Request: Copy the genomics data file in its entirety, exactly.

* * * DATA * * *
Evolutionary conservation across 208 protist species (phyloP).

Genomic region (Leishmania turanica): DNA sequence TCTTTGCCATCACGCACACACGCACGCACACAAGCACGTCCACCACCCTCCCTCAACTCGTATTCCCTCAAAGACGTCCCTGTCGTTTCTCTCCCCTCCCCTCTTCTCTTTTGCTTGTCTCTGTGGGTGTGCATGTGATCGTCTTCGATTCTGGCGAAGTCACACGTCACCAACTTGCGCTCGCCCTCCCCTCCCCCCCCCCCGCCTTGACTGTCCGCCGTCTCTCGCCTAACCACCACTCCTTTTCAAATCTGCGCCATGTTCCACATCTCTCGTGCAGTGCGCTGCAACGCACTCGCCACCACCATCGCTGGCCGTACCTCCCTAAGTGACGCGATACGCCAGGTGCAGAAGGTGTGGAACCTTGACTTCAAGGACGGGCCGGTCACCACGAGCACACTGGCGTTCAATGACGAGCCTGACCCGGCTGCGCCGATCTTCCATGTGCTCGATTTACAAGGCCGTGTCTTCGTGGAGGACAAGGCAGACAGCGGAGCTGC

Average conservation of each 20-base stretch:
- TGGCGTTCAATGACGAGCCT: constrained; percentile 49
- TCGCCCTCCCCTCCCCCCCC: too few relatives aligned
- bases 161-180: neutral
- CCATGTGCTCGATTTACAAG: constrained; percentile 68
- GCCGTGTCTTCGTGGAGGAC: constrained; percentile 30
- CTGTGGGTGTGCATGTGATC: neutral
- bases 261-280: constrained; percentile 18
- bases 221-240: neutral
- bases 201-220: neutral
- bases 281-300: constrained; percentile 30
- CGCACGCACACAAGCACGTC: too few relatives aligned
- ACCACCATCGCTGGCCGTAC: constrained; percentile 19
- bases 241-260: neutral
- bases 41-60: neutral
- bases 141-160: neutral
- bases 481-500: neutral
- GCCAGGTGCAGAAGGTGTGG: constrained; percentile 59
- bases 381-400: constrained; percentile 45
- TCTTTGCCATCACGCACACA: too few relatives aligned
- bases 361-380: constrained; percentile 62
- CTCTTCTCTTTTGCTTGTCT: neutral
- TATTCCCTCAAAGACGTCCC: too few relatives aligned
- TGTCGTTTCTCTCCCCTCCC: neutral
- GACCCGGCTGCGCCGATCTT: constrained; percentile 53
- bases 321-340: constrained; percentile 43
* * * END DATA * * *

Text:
Evolutionary conservation across 208 protist species (phyloP).

Genomic region (Leishmania turanica): DNA sequence TCTTTGCCATCACGCACACACGCACGCACACAAGCACGTCCACCACCCTCCCTCAACTCGTATTCCCTCAAAGACGTCCCTGTCGTTTCTCTCCCCTCCCCTCTTCTCTTTTGCTTGTCTCTGTGGGTGTGCATGTGATCGTCTTCGATTCTGGCGAAGTCACACGTCACCAACTTGCGCTCGCCCTCCCCTCCCCCCCCCCCGCCTTGACTGTCCGCCGTCTCTCGCCTAACCACCACTCCTTTTCAAATCTGCGCCATGTTCCACATCTCTCGTGCAGTGCGCTGCAACGCACTCGCCACCACCATCGCTGGCCGTACCTCCCTAAGTGACGCGATACGCCAGGTGCAGAAGGTGTGGAACCTTGACTTCAAGGACGGGCCGGTCACCACGAGCACACTGGCGTTCAATGACGAGCCTGACCCGGCTGCGCCGATCTTCCATGTGCTCGATTTACAAGGCCGTGTCTTCGTGGAGGACAAGGCAGACAGCGGAGCTGC

Average conservation of each 20-base stretch:
- TGGCGTTCAATGACGAGCCT: constrained; percentile 49
- TCGCCCTCCCCTCCCCCCCC: too few relatives aligned
- bases 161-180: neutral
- CCATGTGCTCGATTTACAAG: constrained; percentile 68
- GCCGTGTCTTCGTGGAGGAC: constrained; percentile 30
- CTGTGGGTGTGCATGTGATC: neutral
- bases 261-280: constrained; percentile 18
- bases 221-240: neutral
- bases 201-220: neutral
- bases 281-300: constrained; percentile 30
- CGCACGCACACAAGCACGTC: too few relatives aligned
- ACCACCATCGCTGGCCGTAC: constrained; percentile 19
- bases 241-260: neutral
- bases 41-60: neutral
- bases 141-160: neutral
- bases 481-500: neutral
- GCCAGGTGCAGAAGGTGTGG: constrained; percentile 59
- bases 381-400: constrained; percentile 45
- TCTTTGCCATCACGCACACA: too few relatives aligned
- bases 361-380: constrained; percentile 62
- CTCTTCTCTTTTGCTTGTCT: neutral
- TATTCCCTCAAAGACGTCCC: too few relatives aligned
- TGTCGTTTCTCTCCCCTCCC: neutral
- GACCCGGCTGCGCCGATCTT: constrained; percentile 53
- bases 321-340: constrained; percentile 43